Takeaway of the week is that your next IT role might be in one of those places you'd least expect it — say, Wall Street or surrounded by marketing professionals. Expand your horizons and your job search. If you're in the Baby Boomer generation, though, you're probably already doing that.
Next Big Thing in IT? Marketing
The increased use, critical nature and technical goals of social networking for many organizations have inched marketing and IT denizens toward a match made in tech heaven.
Firms heavily embracing social applications and practices are committing more IT staffers to marketing and communication projects while technical skills are an increasingly valuable commodity for marketing professionals.
As a recent article in InformationWeek
suggests, opportunities to integrate these roles previously found at opposite ends of the org chart abound, thanks to recent technology trends.
As one high-ranking executive put it, having an IT person within the marketing department "makes perfect sense, and ideally allows the team to be even more creative and realistic in their approach. Less time wasted, more time implementing cutting-edge creative campaigns."
And vice versa.
"We look for IT team members who know more than just how to code," the CEO said. "We hope they have a basic understanding of the e-commerce conversion funnel, SEO, and social media."
A sampling of one company's requirements wish-list to fill a marketing/technical role:
Understand website design and functionality
- Ability to add social media icons to product pages, checkout pages and blogs
- Design email templates for newsletters
- Assist branding initiatives with design and programming
Coders Wanted on the 'Street'
A new survey on the most in-demand skills on Wall Street produced results likely to surprise most folks.
In the land of finance and investment banking, IT skills such as programming and database management are topping hiring managers' wish lists.
On the list of top 10 skills searches released by eFinancialCareers, a career site for investment banking and like-minded industries, those IT skills and others dominated job postings, an eWeek article
on the findings noted.
According to eFinancialCareers data from the past three months, those in charge of hiring on Wall Street are most interested in candidates with IT talent such as C and Java programming, Big Data wrangling, SQL and high-speed trading.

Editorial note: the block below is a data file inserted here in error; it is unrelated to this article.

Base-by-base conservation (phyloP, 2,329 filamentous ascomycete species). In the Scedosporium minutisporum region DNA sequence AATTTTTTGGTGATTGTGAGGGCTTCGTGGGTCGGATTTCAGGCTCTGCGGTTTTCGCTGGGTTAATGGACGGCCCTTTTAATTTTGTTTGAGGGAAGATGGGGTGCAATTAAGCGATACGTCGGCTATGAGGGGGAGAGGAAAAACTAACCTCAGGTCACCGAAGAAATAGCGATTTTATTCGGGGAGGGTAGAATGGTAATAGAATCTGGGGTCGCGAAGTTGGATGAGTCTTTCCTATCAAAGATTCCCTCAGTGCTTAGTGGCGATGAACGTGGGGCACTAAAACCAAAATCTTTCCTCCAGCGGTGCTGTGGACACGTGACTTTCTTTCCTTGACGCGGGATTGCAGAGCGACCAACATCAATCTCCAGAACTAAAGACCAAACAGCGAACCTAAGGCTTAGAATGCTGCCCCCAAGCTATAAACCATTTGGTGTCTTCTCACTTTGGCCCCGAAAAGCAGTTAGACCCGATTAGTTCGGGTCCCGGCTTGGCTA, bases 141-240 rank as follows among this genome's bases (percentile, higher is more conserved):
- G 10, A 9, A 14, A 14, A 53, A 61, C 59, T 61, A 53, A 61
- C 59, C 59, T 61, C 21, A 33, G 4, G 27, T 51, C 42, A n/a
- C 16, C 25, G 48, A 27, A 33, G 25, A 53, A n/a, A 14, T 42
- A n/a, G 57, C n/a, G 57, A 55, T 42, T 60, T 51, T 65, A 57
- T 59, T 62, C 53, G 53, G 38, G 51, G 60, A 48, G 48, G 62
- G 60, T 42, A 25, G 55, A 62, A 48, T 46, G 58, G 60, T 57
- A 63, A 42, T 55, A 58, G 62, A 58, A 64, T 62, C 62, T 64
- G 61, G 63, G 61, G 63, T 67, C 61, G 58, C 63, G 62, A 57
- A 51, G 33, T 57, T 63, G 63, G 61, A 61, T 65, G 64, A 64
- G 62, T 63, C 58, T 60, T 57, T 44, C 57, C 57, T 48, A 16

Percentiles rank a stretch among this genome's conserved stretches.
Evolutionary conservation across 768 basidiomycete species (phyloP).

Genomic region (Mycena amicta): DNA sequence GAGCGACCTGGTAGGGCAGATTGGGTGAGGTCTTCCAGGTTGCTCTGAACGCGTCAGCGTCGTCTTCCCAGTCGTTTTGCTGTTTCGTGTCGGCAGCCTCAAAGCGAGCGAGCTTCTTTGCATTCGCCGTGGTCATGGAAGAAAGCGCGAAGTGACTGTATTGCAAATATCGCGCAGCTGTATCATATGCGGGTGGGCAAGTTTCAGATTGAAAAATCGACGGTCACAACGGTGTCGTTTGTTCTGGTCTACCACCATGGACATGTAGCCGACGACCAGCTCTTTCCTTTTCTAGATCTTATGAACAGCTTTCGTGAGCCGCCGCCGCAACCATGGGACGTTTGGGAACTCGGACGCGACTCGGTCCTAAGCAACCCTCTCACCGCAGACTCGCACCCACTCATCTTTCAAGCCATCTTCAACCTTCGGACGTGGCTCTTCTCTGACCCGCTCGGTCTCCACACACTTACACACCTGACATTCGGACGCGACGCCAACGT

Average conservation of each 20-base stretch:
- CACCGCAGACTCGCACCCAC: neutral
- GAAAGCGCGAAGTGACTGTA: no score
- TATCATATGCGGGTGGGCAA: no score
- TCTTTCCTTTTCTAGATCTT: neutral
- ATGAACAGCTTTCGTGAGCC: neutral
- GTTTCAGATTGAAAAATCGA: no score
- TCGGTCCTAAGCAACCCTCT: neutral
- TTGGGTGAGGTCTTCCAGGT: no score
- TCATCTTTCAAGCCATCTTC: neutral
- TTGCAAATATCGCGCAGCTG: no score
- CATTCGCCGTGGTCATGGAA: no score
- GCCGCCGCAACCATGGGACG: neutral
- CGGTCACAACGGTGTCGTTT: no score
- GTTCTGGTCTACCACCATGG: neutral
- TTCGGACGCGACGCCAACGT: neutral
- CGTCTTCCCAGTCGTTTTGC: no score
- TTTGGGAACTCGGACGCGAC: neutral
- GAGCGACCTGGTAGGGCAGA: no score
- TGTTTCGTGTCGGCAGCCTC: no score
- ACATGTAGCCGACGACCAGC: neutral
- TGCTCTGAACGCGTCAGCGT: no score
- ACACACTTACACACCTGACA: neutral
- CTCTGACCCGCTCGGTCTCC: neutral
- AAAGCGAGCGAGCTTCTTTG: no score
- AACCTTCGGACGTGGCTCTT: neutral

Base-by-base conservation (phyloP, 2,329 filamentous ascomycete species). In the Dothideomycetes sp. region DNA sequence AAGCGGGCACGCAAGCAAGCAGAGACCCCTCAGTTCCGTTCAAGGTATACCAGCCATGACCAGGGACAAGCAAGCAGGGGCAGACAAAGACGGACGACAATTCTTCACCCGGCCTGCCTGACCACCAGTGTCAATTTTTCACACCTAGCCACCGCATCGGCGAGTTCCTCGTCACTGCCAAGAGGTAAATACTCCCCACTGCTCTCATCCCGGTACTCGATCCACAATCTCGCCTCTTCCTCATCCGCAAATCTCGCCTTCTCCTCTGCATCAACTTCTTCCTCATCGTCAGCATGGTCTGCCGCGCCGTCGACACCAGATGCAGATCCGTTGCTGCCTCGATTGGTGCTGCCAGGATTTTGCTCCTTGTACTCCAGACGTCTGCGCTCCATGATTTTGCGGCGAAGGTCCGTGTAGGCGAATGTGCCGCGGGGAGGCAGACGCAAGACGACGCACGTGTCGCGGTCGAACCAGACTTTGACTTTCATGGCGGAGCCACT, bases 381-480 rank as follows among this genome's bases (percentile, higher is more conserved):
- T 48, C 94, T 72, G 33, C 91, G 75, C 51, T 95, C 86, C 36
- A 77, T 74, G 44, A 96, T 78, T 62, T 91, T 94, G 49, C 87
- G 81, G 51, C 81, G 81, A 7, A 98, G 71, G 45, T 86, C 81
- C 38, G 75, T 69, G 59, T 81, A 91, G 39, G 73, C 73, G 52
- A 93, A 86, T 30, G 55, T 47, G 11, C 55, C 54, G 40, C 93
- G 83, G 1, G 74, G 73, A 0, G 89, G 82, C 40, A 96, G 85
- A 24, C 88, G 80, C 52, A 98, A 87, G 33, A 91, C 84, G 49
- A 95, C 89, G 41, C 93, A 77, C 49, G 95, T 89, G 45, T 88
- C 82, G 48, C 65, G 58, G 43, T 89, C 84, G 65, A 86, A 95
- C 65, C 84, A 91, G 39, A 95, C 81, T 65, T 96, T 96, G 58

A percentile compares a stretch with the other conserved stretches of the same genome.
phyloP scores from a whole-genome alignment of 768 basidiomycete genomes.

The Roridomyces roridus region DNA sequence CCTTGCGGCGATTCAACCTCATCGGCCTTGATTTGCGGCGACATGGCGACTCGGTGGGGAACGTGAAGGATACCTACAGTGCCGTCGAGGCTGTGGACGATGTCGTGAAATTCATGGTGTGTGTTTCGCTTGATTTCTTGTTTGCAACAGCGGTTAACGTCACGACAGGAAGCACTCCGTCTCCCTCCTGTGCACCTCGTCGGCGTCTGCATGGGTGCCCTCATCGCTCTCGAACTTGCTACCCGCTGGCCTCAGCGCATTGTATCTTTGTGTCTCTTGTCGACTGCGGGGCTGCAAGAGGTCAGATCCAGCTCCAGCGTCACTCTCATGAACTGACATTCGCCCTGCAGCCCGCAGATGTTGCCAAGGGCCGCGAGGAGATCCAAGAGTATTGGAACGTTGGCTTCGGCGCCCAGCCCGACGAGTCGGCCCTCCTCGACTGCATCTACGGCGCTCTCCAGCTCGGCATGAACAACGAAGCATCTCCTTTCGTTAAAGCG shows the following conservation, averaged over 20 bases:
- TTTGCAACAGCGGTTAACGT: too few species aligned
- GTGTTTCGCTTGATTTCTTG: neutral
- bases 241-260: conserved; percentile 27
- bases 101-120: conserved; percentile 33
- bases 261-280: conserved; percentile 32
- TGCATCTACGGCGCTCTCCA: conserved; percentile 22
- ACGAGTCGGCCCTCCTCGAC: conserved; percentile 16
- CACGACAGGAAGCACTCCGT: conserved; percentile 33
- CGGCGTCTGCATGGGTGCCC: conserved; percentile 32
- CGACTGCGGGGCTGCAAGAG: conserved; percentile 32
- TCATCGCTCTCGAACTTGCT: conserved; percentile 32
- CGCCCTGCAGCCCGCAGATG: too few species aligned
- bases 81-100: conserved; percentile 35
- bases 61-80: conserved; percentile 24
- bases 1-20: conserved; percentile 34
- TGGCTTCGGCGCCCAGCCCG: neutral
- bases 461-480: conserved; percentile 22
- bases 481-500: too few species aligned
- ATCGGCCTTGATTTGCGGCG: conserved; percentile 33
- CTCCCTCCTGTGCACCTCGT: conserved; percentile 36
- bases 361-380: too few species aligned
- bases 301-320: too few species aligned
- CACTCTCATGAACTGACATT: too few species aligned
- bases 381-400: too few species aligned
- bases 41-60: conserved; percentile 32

As one Wall Street insider noted, the increased sophistication and expectation of today's financial services clients require firms "to innovate, not just in the products they offer, but also in how they adapt and run their businesses."
Baby Boomers Best at New Wave Job Search
A new survey centered on today's job market suggests the youth-infused generation thought to be the most tech-savvy isn't when it comes to the job hunt.
That "old fogey" Baby Boomer generation, not the aforementioned Gen Y, is doing the most to take advantage of online job searches and social networking avenues, according to a survey by Millennial Branding and Beyond.com.
The survey, which analyzed job-search trends by more than five thousand job seekers across various generations, does highlight a greater degree of job-related optimism among the younger set, however.
Findings from the survey, reported on in a recent Forbes article
, include a higher percentage of Boomers using online job boards and social avenues including Facebook, Twitter and LinkedIn for their job hunts compared to the younger generation.
As the article notes, likely reasons for Baby Boomers taking more comprehensive action in their job search is that they likely have more at stake and have been out of work a longer length of time.
Baby Boomers, survey findings note, are much more likely to maintain their own professional websites, while younger job seekers tend to rely more heavily on Twitter and LinkedIn profiles instead.
As one recruiter posed, "What happens if Twitter suddenly goes under. Your presence is gone," he said. "The best way to ensure and control your online presence is a personal website - because you own it."
Away from the computer screen, Baby Boomers are also leading the way, with a higher percentage seeking offline networking as a means of finding employment, though numbers remain low for that angle across the board.
That could present an opportunity for the enterprising job seeker: use online resources to scout openings and then put in the time to build real-world connections to get one step closer.